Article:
Additionally, the husband did not provide the court with any video recordings of their wedding at which he said the wife was wearing jewellery having a value far in excess of this amount. None of the donors or vendors of the jewellery were called, including members of the husband’s own family. The court noted that the existence of the jewellery, and the value that the husband had ascribed to it was made all the more suspicious by an offer he made that he would be agreeable to allowing the wife to retain the jewellery and exempting it from the equalization process if she agreed to hold the jewellery strictly in trust for the children. The court stated:

“In doing so, [the husband] betrayed the true motive behind alleging that [the wife] owned jewellery of this kind and having this value: to apply leverage on her so that she would capitulate on other issues.” 

Additionally, the court noted the husband had also accused the wife of forging his initials on the sign-in sheet to gain access to the safety deposit box at the bank to remove jewellery around the date of separation, but he had not called any employee from the bank to give evidence about the process for signing in to access a jointly held safety deposit box, nor had he called any bank employee about the wife’s attendance at the bank on the particular day. He also failed to produce the results of the investigation that he asked the bank to conduct.

The court stated that in a previous similar case, the court had held that where there is no credible evidence to prove the value of the jewellery in question, it becomes moot to make findings of fact as to who may have taken it.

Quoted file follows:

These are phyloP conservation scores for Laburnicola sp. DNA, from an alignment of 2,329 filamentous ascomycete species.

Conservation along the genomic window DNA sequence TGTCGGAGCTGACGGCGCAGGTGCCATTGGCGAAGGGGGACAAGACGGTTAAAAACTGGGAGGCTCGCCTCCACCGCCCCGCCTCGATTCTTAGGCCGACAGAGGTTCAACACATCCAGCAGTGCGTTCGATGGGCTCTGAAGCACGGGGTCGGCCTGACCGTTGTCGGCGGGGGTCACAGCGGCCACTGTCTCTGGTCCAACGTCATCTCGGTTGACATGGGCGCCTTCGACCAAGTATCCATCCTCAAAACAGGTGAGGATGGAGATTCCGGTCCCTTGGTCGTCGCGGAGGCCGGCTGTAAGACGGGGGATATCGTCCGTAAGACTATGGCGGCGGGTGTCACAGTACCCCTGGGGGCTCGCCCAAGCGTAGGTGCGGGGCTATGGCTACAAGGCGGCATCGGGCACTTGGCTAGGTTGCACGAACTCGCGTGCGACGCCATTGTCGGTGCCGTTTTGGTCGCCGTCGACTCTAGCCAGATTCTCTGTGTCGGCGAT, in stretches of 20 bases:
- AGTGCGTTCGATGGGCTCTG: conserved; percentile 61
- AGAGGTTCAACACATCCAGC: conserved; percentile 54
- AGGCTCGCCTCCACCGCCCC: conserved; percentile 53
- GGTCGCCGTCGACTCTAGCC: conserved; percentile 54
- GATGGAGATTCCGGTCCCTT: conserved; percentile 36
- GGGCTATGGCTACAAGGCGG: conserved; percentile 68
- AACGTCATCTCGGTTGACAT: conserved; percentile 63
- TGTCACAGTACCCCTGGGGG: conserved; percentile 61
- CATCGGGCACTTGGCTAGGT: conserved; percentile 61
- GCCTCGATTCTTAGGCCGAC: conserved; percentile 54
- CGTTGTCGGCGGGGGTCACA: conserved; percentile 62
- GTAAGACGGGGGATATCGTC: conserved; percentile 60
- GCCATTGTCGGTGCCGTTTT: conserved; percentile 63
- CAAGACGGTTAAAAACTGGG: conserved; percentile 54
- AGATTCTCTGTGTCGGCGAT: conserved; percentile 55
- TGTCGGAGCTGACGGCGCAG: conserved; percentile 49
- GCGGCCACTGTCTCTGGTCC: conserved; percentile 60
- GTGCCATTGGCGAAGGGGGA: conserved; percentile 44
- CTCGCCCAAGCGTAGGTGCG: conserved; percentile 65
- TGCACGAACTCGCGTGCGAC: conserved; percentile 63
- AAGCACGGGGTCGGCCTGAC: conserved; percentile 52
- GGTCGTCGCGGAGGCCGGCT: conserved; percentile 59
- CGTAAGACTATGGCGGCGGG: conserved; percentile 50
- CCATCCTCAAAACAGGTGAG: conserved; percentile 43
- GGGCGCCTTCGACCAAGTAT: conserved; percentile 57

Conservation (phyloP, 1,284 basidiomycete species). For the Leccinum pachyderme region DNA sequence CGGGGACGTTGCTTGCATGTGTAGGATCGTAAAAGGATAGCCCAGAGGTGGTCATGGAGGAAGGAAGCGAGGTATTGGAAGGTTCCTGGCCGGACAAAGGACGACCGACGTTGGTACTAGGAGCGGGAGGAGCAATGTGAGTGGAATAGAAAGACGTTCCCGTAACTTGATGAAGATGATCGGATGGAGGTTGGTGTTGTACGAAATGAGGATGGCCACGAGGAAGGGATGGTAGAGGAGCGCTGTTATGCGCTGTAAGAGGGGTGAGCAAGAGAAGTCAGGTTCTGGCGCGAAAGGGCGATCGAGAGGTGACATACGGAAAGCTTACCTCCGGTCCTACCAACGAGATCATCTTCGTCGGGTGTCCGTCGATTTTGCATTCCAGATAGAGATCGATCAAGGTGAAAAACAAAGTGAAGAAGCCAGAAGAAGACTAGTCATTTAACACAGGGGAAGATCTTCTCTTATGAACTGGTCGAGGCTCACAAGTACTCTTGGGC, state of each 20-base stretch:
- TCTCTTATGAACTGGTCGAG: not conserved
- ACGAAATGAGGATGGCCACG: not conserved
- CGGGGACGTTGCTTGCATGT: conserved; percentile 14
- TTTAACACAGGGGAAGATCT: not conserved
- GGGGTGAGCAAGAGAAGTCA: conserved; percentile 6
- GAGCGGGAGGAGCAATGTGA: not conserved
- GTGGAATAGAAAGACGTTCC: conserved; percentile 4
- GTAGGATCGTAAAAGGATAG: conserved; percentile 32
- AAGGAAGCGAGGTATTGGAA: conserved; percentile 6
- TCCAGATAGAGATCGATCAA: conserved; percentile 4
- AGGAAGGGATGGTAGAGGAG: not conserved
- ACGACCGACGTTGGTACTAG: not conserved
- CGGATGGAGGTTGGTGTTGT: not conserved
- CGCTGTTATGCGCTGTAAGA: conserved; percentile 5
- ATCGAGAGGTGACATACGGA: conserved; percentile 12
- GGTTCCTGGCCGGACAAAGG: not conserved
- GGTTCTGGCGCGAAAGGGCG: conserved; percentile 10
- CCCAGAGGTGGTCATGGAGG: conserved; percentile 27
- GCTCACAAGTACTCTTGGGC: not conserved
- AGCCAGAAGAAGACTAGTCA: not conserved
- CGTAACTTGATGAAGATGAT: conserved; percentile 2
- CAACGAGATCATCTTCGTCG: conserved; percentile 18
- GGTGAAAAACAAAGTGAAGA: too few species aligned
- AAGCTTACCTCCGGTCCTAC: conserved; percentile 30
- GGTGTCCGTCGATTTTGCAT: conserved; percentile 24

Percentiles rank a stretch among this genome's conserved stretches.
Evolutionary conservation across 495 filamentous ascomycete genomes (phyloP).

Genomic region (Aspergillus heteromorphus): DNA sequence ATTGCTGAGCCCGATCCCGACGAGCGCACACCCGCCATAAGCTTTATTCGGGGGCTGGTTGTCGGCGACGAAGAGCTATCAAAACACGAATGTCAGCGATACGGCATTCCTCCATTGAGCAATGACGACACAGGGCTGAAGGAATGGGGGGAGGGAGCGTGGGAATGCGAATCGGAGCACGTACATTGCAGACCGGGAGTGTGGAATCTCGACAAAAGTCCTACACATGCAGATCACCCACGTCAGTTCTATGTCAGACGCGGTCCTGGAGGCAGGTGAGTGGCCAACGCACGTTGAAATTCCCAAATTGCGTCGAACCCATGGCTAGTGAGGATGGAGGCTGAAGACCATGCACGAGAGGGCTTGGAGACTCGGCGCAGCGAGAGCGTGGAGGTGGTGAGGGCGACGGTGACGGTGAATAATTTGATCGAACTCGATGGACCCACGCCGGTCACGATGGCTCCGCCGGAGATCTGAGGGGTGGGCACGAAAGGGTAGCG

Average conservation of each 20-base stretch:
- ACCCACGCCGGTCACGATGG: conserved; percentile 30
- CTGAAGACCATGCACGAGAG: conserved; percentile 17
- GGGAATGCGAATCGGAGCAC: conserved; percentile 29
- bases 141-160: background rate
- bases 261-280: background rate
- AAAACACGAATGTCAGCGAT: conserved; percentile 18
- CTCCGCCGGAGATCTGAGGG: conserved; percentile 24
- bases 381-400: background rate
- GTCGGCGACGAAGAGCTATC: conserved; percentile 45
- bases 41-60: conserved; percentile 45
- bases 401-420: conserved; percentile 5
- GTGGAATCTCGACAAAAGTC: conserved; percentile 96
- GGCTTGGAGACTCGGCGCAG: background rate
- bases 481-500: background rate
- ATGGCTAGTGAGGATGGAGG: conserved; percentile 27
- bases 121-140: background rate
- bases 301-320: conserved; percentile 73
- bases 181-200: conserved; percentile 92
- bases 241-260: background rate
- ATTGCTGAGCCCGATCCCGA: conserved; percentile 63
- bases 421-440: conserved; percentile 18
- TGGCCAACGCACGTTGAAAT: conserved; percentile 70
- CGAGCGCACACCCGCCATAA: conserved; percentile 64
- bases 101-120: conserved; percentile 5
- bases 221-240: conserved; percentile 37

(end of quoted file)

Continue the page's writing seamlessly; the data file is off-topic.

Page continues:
The court concluded that the husband had not met the burden of proof required of him to prove the existence of the jewellery he claimed the wife removed from the safety deposit box, or its value. The court found that the wife did not own jewellery on the date of separation having a value of $100,000. As a result, the court found that there was no legal basis to ascribe that value to the alleged jewellery unless there was other evidence to the contrary. 

The court therefore dismissed the husband’s claim and excluded the claimed amount from its equalization determination.

Get Advice

Separation and divorce are challenging for everyone involved.  When dealing with custody or access disputes, matters involving spousal and child support, the division of assets, and other family issues, emotions can be your worst enemy. Having an experienced family lawyer on your side can help you stay focused and resolve disputes as quickly and amicably as possible.

At Campbell Bader LLP our family team has collectively spent more than twenty years advising clients about family disputes, including those involving high net worth individuals or complex matters.

We value and incorporate collaborative family law principles into our practice, but we’re smart enough to recognize when that approach won’t work for you and we adapt our strategy accordingly. To learn more about how we can help you, contact us online or at 905-828-2247.